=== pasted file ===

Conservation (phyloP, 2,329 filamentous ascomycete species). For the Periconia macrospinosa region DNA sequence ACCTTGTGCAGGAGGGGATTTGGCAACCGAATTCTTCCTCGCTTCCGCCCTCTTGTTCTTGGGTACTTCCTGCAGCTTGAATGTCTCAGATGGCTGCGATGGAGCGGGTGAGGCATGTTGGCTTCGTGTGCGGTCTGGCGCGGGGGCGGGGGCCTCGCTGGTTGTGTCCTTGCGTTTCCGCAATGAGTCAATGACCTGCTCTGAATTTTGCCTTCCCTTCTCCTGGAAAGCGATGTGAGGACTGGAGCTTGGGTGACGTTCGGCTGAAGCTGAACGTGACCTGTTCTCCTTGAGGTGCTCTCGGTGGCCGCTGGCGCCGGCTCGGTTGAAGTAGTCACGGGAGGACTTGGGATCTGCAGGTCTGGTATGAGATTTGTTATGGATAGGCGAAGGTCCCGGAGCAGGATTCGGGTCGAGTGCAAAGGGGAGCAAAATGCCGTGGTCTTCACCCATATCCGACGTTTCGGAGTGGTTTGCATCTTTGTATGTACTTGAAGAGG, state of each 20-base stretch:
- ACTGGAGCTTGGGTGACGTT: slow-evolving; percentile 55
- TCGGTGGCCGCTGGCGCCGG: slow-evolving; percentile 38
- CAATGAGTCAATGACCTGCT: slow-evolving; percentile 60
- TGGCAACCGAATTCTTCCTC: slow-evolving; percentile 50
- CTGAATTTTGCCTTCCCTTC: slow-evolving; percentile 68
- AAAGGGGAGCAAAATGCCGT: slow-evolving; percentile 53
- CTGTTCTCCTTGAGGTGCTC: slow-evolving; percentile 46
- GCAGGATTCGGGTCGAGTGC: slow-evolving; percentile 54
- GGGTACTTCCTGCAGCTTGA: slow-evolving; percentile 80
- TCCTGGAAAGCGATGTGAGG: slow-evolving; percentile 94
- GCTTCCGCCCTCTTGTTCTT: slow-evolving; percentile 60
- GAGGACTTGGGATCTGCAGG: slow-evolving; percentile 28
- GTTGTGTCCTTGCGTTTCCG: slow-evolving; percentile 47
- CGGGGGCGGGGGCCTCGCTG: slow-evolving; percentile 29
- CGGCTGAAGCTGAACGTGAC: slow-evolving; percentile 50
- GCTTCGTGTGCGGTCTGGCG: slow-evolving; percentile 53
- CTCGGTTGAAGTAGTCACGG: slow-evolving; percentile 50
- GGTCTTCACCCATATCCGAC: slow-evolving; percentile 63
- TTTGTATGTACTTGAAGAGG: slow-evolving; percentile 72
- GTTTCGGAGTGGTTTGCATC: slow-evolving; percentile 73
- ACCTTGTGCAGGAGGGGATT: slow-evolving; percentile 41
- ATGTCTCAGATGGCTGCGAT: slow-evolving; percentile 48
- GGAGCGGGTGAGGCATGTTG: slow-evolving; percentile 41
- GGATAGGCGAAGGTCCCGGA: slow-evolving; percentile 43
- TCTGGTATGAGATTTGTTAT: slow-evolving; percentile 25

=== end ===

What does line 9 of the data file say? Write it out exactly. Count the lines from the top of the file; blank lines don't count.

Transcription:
- GCAGGATTCGGGTCGAGTGC: slow-evolving; percentile 54